Argentina’s position is clear. The islands are Argentine by virtue of its succession to Spain’s rights, the concrete display of sovereignty by the new South American nation from the beginning of the process of independence in 1810 until 1833, year of the eviction by Britain, and the lack of Argentine consent to the British occupation since 1833. The succession to Spain’s rights is justified by the recognition of Spanish sovereignty by the main European maritime powers, by Spain’s continuation of France’s right of first occupant (1764), and by its continuous exercise of sovereignty over the islands until 1811 – an exclusive exercise between 1774 and 1811.

On the contrary, the British position has been defective and made in bad faith from the outset. In its protest of November 19th, 1829 against the creation of the Political and Military Command of the Malvinas/Falkland Islands by the government of Buenos Aires, the British government based its claim of sovereignty on discovery, the subsequent occupation of the islands, the restoration of the British settlement at Port Egmont by Spain in 1771 and on the fact that the withdrawal of that settlement in 1774 did not amount to a waiver of its purported rights. In order to justify such a position, the British note dated November 19th, 1829 points out that British insignia were left behind on the islands together with the intention of resuming the occupation in the future. Pascoe and Pepper’s pamphlet itself confutes the thesis of British discovery, which, what is more, could not alone constitute a title to sovereignty. The subsequent occupation was not one, as when the British settled at Port Egmont, France had already been occupying the islands for two years. The British government’s note of 19 November 1829 hid not only the fact that the return by Spain of Port Egmont in 1771 was effected preserving Spanish sovereignty, but also the lack of any objection to Spain’s uninterrupted and exclusive presence on the islands ever since Britain abandoned Port Egmont. It also does not take into account Spain’s destruction of buildings and its removal of British insignia from Port Egmont, to which there was no reaction from London.

It is no wonder that in the face of the extreme weakness of the British claim, Pascoe and Pepper’s pamphlet seeks out new arguments. The most original of these is Argentina’s supposed waiver of its claim by entering into the Southern-Arana Treaty in 1849, thanks to which the British blockade of the Río de la Plata, which affected both Argentina and Uruguay, came to an end. The present work will provide a detailed refutation of this argument. Suffice it to note that from 1850 to 2013, the United Kingdom never invoked such a waiver – despite an abundance of opportunities to do so. Not a word was spoken by the British government in any bilateral diplomatic exchange or in any international setting in which the parties have set out their opposing positions on the question of sovereignty. Not a single internal comment exists by colonial officials or by the Foreign Office bringing attention to this alleged waiver of a claim to sovereignty. For example, the British Embassy’s note to the Argentine Minister of Foreign Affairs issued on January 3rd, 1947 explains the British point of view in the following manner:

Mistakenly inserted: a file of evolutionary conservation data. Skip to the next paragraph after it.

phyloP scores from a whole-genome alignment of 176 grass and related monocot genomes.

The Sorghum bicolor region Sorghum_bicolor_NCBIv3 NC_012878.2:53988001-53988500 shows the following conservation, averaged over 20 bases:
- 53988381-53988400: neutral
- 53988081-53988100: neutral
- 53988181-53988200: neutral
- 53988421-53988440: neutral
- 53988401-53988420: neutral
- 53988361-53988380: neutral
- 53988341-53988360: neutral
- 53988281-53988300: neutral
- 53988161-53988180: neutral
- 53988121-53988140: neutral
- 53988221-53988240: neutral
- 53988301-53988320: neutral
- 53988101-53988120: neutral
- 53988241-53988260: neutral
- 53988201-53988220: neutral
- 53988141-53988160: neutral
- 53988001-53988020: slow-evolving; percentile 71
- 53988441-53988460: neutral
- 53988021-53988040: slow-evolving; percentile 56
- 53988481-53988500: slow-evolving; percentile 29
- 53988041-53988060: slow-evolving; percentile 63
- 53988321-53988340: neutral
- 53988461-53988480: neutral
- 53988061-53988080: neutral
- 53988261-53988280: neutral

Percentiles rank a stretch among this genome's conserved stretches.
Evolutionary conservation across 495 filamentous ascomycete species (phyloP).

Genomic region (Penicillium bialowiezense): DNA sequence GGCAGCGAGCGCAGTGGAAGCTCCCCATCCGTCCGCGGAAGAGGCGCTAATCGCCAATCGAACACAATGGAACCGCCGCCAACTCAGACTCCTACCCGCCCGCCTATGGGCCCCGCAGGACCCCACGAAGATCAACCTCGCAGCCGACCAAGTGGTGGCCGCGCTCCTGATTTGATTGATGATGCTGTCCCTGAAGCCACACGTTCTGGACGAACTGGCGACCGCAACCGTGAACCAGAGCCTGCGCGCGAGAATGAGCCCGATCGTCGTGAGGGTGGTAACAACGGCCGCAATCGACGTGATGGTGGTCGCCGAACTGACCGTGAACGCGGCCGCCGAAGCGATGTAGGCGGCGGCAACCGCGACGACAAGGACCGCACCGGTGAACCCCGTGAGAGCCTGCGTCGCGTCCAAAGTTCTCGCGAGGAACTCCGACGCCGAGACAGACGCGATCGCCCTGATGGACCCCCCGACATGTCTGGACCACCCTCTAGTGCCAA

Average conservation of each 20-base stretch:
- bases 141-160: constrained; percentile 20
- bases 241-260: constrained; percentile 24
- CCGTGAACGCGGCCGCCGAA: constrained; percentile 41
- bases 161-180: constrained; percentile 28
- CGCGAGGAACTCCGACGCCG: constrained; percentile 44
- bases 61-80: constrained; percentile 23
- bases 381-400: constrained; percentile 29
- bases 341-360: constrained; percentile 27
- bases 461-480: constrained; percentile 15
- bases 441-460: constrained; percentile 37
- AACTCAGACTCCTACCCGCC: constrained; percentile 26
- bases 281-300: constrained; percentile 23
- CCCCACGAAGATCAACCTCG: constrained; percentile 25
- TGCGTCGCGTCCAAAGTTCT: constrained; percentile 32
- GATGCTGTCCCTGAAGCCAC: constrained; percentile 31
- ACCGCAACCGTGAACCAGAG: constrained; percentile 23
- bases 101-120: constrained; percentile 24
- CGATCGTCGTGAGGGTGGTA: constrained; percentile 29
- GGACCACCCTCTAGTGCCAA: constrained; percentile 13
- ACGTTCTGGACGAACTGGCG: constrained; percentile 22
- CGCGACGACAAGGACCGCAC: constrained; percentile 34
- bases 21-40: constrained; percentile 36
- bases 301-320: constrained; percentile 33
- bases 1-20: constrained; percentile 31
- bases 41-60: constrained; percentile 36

The Falkland islands have been sustainably under the effective British administration for more than a century. It is true that during that period, from time to time, the Argentine government claimed its sovereignty of the islands and made reservations in that respect. Likewise, during such period, Her Majesty’s Government in the United Kingdom in each occasion stated that there had no doubt about Her Majesty’s sovereignty rights of these islands.1

This was Britain’s position until 2013: it had never before invoked the existence of a treaty through which Argentina gave up its right to sovereignty, something any State would invoke in the face of a claim going against something stipulated in an agreement.

It is also naive to claim that Vernet’s settlement of the 1820s was authorised by Britain. This vain attempt to distort history contributes to highlighting an undisputable truth: the first successful effort to bring civilisation to the islands and to inhabit them was made by Argentina. Previous European presence on the islands had an essentially military objective.2 This work will readily show how unfounded this new British argument is – an argument never previously raised throughout the over 180 years this dispute has lasted.

This site is composed of six sections which follow, as far as possible, the order of the arguments developed in the British pamphlet “Getting it right...” The responsibility for the contents of this site falls entirely and exclusively to the authors, who received no direction, grant or remuneration whatsoever.

1 In Dagnino Pastore, Lorenzo, Territorio actual y división política de la Nación Argentina, Buenos Aires, UBA, Facultad de Ciencias Económicas, 1948, p. 228 [this is a translation from Spanish].

2 The exception to this was Bougainville’s initial plan, which was, however, unsuccessful: as we shall see, his settlement was transferred to Spain as a consequence of France’s recognition of Spanish sovereignty.